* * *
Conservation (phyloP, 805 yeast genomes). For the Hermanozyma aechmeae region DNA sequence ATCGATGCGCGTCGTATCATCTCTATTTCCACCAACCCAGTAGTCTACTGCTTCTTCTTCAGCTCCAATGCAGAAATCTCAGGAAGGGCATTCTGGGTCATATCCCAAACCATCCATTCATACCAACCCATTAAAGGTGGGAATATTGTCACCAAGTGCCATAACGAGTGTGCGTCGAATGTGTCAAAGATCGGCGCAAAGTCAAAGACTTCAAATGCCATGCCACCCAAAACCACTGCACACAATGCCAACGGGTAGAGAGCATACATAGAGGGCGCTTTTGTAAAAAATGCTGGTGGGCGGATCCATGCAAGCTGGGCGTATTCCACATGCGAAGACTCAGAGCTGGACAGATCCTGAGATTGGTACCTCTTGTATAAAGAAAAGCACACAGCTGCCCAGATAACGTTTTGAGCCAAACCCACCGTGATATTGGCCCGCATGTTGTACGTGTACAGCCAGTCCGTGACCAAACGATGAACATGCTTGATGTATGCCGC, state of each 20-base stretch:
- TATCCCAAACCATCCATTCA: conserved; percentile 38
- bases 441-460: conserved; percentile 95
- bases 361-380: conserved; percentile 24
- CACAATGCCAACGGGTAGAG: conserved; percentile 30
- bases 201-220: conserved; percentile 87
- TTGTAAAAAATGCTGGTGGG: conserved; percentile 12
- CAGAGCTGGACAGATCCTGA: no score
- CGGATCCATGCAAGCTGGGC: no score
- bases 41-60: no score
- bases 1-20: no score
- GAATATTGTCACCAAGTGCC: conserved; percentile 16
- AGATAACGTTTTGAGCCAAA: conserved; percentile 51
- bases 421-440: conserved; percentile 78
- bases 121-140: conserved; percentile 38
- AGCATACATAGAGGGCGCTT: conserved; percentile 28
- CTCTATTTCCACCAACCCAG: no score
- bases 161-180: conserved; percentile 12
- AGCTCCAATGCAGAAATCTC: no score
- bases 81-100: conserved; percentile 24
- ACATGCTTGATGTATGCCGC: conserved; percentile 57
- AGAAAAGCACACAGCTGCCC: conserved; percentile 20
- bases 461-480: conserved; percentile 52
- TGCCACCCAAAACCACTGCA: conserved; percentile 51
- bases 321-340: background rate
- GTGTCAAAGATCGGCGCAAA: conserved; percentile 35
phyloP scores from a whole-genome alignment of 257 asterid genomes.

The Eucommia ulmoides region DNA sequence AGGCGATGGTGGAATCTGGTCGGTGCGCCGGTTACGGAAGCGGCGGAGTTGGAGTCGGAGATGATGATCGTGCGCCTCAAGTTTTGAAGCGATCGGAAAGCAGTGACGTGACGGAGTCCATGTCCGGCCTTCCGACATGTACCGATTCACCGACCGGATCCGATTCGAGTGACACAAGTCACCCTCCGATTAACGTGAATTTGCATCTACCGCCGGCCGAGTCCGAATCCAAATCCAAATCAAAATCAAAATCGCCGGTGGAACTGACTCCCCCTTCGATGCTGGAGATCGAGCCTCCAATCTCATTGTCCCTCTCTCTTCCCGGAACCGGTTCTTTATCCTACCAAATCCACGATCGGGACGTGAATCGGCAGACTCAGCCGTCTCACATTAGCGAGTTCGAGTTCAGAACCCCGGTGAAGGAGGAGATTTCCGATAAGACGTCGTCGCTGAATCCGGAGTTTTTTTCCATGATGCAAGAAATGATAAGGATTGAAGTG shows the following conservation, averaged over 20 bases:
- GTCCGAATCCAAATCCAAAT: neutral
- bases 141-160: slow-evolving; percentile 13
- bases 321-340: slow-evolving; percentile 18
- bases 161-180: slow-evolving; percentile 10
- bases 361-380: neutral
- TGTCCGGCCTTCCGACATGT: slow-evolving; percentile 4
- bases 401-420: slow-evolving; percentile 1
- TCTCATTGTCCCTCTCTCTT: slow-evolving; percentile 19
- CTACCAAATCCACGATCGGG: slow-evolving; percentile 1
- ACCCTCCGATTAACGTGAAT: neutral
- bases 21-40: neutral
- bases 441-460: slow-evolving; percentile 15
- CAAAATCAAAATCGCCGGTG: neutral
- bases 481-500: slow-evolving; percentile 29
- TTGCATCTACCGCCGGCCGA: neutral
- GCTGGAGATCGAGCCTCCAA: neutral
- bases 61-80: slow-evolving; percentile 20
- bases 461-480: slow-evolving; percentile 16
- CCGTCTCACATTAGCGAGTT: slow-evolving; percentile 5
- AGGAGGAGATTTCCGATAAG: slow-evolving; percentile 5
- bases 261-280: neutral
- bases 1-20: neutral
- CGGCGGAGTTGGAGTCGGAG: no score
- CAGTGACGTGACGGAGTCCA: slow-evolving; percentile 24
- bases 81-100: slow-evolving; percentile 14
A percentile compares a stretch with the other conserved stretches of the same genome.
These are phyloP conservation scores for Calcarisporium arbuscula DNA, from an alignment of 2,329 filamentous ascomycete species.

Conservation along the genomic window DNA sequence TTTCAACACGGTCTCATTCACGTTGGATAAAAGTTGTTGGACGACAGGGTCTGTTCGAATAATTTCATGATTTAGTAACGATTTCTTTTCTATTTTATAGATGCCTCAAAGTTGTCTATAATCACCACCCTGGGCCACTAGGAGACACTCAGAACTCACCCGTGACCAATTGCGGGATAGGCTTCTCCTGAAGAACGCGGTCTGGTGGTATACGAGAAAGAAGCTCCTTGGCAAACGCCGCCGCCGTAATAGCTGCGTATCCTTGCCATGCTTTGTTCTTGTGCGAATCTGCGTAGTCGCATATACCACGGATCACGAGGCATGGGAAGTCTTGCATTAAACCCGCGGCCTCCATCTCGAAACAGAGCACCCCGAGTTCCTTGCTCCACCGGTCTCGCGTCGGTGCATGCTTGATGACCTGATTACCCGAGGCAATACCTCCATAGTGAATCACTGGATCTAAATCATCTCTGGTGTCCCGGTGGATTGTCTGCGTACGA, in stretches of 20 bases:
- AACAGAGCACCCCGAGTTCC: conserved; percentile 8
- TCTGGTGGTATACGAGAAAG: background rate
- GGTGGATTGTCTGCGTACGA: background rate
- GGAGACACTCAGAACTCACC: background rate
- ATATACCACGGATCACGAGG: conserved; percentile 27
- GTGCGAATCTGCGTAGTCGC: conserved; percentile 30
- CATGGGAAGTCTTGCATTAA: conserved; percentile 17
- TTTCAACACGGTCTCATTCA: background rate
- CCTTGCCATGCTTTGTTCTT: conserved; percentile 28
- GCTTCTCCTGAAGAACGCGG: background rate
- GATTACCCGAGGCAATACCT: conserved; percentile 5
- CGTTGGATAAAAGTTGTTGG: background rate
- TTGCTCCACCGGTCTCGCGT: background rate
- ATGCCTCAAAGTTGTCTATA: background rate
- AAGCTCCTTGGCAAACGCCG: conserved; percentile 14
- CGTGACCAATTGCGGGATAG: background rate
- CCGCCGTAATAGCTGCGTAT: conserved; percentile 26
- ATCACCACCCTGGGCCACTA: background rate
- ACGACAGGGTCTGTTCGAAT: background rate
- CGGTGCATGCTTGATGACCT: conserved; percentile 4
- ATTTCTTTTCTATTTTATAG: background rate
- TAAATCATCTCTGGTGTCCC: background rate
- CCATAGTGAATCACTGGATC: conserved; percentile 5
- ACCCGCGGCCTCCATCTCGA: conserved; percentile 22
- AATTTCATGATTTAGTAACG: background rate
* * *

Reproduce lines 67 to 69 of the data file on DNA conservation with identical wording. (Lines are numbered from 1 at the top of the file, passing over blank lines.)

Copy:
- GATTACCCGAGGCAATACCT: conserved; percentile 5
- CGTTGGATAAAAGTTGTTGG: background rate
- TTGCTCCACCGGTCTCGCGT: background rate